Judge Jim Gray authored Why Our Drug Laws Have Failed and What We Can Do About It: A Judicial Indictment of the War on Drugs. “It was the culmination of his experience as a former federal prosecutor, defense attorney and trial judge.” We’ll speak with Judge Gray about Anaheim, about an important factor in the legal conflicts between the people of the affected neighborhood of Anaheim and the Anaheim Police Department.
Larry Sand of CTEN talks with us about a racket teachers in CA use to hike their pay regardless of whether or not they hike their skills or achievements as teachers.
Katy Grimes of CalWatchDog talks about the investigative reporting she’s done recently, to uncover millions of dollars of stashed away taxpayer dollars. While the State of CA cries poverty and threatens to shut down parks, cut vital services and cut back university and K-12 funding, agencies have been hoarding and doling out millions of dollars, like slush funds.
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The recent scandal inside of the State Parks and Recreation Department is no surprise to anyone, but the levels of corruption, schemes and deceit, is. The agency director, Ruth Coleman, resigned. But as she r…
“…Anaheim Mayor Tom Tait…tried his hand at tough-guy rhetoric at a news conference after Tuesday’s violence: “Vandalism, arson and other forms of violent protest will simply not be tolerated in our city. We don’t expect last night’s situation to be repeated but if it should be, the police response will be the same: swift and appropriate.
Of course, we all are against violence, vandalism and arson. Indeed, the mother of one of the men killed by police poignantly called for calm. But I can’t agree that the police response was appropriate.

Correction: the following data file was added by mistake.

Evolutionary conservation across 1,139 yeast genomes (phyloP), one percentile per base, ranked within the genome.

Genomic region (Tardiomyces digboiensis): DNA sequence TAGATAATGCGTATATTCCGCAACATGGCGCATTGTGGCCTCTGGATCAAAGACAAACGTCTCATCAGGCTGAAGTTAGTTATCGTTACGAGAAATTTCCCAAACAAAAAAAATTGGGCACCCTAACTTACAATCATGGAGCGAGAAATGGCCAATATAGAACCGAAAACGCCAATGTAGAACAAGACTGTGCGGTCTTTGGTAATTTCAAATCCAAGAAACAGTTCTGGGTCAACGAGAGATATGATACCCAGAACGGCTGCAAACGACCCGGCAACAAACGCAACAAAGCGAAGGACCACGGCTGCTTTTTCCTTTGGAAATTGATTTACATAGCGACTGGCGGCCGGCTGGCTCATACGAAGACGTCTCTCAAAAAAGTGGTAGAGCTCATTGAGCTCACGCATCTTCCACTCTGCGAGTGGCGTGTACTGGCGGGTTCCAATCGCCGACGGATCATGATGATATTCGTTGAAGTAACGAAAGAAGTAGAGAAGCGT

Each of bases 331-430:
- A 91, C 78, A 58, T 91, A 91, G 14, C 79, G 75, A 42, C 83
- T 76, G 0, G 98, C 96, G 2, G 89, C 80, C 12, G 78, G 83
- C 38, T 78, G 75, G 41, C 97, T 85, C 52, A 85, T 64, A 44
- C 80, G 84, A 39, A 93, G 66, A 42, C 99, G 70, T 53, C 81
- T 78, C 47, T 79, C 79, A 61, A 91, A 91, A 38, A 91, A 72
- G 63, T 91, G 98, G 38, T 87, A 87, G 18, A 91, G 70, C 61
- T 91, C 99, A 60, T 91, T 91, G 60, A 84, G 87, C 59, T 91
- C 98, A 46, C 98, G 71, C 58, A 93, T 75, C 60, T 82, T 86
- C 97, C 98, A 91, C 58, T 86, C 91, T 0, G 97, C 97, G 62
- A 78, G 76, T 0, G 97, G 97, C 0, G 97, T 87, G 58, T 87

Tait, who rightly called for an outside investigation of the police shootings, over the objections of other council members, needs to work harder to live up to the promises he made when became mayor. Tait promised to foster a culture of “kindness” in the city. I know he means it, and he told me he is deeply concerned about some police actions.
Anaheim’s police culture echoes the old Los Angeles Police Department culture that valued aggressiveness over community policing, and the city administration has shown no willingness to confront it. City police have shot six people this year, five fatally, under varying circumstances (Gadfly’s emphasis).”
“Powerful police unions
While Anaheim has a greater need than some other cities to re-evaluate its policing policies, problems with police use-of-force problem are endemic throughout the country and, especially, in California, where police union priorities — i.e., what’s best for officers, not the citizenry — have dominated policy decisions for decades.
Recent news reports show a significant increase in police-involved shootings in many areas of California. Police shootings account for one of every 10 shooting deaths in Los Angeles County, according to a Los Angeles Times report. Videotapes of the encounters often show that the official version of the story is at odds with what really happened. No wonder police agencies spend so much time confiscating video cameras from bystanders, something that should chill every freedom-loving American, whether on the political Left or Right.
The California Supreme Court’s Copley Press vs. San Diego decision in 2006 allows allegations of police misconduct to remain shrouded in secrecy. The public can access complaints against doctors, lawyers and other professionals but, in California, misbehavior by public employees who have the legal right to use deadly force often is off-limits to scrutiny. Because of an exemption in the public-records act, police agencies need not release most details of their reports of officer-involved shootings.
Furthermore, the Peace Officers Procedural Bill of Rights in California’s Government Code gives accused officers such strong protections that officers can rarely be disciplined or fired. The “code of silence” is alive and well in police agencies…”
History: First state to get a POBR (Peace Officers Bill of Rights), effective 01-01-77. The concept originated around 1974. The largest supporter of POBR was the ACLU. Governor Jerry Brown signed the bill into law.